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Say I do something like:

Reader r = new BufferedReader(new FileReader(file));

... read ...

r.close()

Does this close the underlying FileReader (and release the open file handle)?

-Dave

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Of course if the BufferedReader constructor throws, you wont be able to close the underlying FileReader (which you can't specify the charset for anyway, so is a bit hopeless itself). –  Tom Hawtin - tackline Sep 25 '09 at 16:19

4 Answers 4

up vote 17 down vote accepted

Yes, calling close on the outer most Reader is going to be sufficient.

The Java I/O Streams article at the Sun Developer Network has a section on Stream Chaining which says the following:

FileOutputStream  fos = new FileOutputStream("myfile.out");   
CryptOutputStream cos = new CryptOutputStream(fos);   
GZIPOutputStream  gos = new GZIPOutputStream(cos);

[...]

[...] when closing chained streams, you only need to close the outermost stream class because the close() call is automatically trickled through all the chained classes; in the example above, you would simply call the close() method on the GZIPOutputStream class.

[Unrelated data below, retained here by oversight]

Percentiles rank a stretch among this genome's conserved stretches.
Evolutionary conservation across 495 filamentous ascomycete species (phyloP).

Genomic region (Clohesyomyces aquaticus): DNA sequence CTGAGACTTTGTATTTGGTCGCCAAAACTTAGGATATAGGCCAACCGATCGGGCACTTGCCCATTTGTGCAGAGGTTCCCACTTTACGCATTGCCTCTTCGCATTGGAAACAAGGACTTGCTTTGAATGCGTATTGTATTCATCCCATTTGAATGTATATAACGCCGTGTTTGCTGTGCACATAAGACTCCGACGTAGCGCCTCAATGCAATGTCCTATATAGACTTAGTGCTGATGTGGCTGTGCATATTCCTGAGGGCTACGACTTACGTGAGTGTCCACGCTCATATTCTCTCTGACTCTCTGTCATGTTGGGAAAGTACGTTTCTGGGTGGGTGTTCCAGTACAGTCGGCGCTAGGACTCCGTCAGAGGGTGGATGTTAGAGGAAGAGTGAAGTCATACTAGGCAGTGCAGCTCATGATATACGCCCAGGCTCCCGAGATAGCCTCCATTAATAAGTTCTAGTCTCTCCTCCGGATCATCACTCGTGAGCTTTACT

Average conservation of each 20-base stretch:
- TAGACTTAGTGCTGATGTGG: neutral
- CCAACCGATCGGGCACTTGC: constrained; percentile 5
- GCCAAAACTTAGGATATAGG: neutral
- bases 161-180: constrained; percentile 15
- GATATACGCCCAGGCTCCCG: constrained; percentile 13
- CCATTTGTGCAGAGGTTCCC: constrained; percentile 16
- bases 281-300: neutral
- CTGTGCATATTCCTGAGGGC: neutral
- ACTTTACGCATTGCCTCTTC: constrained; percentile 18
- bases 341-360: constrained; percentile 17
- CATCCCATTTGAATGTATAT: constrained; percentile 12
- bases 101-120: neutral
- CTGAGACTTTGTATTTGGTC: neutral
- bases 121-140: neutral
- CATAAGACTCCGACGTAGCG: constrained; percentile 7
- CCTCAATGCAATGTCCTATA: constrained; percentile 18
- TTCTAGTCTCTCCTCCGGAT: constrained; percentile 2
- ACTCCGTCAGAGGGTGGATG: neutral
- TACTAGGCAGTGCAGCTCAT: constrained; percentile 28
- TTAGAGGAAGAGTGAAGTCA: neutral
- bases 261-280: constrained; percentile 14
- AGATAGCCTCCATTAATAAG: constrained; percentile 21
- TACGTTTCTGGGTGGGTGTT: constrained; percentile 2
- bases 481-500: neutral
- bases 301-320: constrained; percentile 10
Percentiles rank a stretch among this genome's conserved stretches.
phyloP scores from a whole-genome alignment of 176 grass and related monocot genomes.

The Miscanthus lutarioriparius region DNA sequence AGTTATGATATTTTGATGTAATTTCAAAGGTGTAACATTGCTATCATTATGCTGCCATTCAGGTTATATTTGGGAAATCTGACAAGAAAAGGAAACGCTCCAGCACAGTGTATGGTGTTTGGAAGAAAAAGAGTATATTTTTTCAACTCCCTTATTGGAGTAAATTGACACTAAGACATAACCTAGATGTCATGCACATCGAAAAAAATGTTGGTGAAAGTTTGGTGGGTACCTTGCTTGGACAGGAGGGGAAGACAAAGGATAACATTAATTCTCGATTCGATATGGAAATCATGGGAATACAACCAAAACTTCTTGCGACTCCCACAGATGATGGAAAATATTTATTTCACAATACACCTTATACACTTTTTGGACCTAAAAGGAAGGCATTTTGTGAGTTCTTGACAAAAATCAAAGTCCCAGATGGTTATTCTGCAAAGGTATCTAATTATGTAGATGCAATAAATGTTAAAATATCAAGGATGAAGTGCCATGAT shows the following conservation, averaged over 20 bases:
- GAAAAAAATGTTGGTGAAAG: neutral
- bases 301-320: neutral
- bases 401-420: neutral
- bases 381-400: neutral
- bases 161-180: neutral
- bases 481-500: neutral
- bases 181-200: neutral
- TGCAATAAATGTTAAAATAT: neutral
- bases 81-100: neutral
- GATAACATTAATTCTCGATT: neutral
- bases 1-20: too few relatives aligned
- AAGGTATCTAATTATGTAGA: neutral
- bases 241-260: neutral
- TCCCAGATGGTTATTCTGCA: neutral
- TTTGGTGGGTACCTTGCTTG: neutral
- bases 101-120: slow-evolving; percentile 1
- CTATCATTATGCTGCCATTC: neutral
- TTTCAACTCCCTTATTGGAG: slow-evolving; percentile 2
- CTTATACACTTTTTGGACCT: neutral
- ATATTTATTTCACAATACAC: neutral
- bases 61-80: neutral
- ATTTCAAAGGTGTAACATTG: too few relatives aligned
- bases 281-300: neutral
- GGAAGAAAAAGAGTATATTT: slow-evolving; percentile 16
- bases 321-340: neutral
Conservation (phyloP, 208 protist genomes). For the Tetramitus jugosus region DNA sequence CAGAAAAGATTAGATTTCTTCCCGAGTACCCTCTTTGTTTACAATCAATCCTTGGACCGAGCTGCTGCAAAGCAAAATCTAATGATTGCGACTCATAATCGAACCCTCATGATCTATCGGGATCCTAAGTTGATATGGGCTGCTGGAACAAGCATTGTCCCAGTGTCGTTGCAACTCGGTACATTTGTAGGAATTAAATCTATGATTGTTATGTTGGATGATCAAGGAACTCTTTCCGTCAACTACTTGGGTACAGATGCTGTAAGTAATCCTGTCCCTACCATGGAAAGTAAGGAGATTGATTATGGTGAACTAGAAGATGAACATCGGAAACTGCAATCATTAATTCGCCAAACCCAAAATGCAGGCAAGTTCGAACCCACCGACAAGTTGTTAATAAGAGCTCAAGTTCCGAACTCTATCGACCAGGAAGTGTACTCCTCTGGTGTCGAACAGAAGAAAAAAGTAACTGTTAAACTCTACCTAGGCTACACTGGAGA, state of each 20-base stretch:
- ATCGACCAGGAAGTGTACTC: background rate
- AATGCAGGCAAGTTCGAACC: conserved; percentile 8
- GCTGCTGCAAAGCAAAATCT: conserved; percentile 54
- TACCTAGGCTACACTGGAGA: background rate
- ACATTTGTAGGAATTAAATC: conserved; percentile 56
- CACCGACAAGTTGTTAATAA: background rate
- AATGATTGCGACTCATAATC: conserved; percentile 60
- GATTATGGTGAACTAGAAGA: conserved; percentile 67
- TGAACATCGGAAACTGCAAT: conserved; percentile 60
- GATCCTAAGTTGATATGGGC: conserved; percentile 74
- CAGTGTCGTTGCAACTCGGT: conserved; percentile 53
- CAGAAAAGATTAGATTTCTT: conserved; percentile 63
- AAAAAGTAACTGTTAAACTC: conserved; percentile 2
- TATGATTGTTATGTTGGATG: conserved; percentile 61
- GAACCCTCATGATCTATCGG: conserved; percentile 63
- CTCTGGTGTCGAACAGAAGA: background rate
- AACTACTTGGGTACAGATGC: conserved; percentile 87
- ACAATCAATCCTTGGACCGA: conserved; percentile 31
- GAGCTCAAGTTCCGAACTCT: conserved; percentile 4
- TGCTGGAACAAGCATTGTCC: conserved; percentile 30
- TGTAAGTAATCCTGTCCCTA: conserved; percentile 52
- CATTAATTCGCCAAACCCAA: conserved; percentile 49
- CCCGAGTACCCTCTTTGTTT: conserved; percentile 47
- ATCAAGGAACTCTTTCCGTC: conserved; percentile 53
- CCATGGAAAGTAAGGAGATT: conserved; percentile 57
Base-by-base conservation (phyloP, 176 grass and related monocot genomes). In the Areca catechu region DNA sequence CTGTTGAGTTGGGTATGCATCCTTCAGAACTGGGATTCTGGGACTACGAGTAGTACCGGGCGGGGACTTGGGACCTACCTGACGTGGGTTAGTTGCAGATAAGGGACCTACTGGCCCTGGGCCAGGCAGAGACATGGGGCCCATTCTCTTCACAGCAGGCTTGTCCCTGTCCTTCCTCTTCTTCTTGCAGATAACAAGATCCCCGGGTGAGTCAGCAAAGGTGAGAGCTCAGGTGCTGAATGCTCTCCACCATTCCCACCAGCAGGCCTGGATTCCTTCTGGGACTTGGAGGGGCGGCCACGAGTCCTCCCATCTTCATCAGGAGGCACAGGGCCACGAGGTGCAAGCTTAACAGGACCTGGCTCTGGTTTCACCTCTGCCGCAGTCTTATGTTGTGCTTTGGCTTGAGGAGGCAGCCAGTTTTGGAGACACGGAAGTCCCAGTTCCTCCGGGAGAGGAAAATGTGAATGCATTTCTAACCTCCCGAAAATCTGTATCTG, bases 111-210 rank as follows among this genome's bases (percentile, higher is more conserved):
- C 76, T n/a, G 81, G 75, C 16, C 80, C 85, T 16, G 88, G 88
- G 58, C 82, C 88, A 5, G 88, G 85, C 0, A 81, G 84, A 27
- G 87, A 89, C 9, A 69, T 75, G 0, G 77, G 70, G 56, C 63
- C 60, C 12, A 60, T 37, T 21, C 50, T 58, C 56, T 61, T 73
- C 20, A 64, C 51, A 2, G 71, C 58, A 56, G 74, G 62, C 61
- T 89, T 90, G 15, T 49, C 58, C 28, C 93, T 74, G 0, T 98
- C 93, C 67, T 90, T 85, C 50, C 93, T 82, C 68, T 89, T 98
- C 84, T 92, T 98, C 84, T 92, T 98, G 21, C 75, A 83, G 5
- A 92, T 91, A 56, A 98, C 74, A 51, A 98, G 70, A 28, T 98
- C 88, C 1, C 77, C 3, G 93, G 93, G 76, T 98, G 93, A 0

Therefore, in this case, one would only have to call close on the BufferedReader.

As dtsazza already mentioned, the Java API Specification for the BufferedReader class says that the BufferedReader.close method will free any underlying resources:

Closes the stream and releases any system resources associated with it. [...]

So, one can infer that any underlying Readers, even though it may not explicitly say so.

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1  
True (modulo bugs) but consider : stackoverflow.com/a/3629116/281545. So if CryptOutputStream threw IOException in your example shouldn't the caller close fos anyway ? –  Mr_and_Mrs_D May 3 '13 at 15:47

According to the documentation, it merely "releases any system resources associated with [the reader]". Whether a Reader closes any nested readers is a matter of the specific class' implementation.

In the specific example you mentioned - yes, a BufferedReader will always close the nested reader. But while this usually happens, this doesn't necessarily mean that all implementations of the Reader interface that have some sort of nested reader will propagate a close() call through to them - you'd need to check the documentation of that specific class to find out.

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Yes. It does. I found this out when using it for sockets.

My Question

Basically you just can't close it until you are done with the parent. In the case of sockets this will actually close your socket. :-(

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Yes, this is the Decorator pattern.

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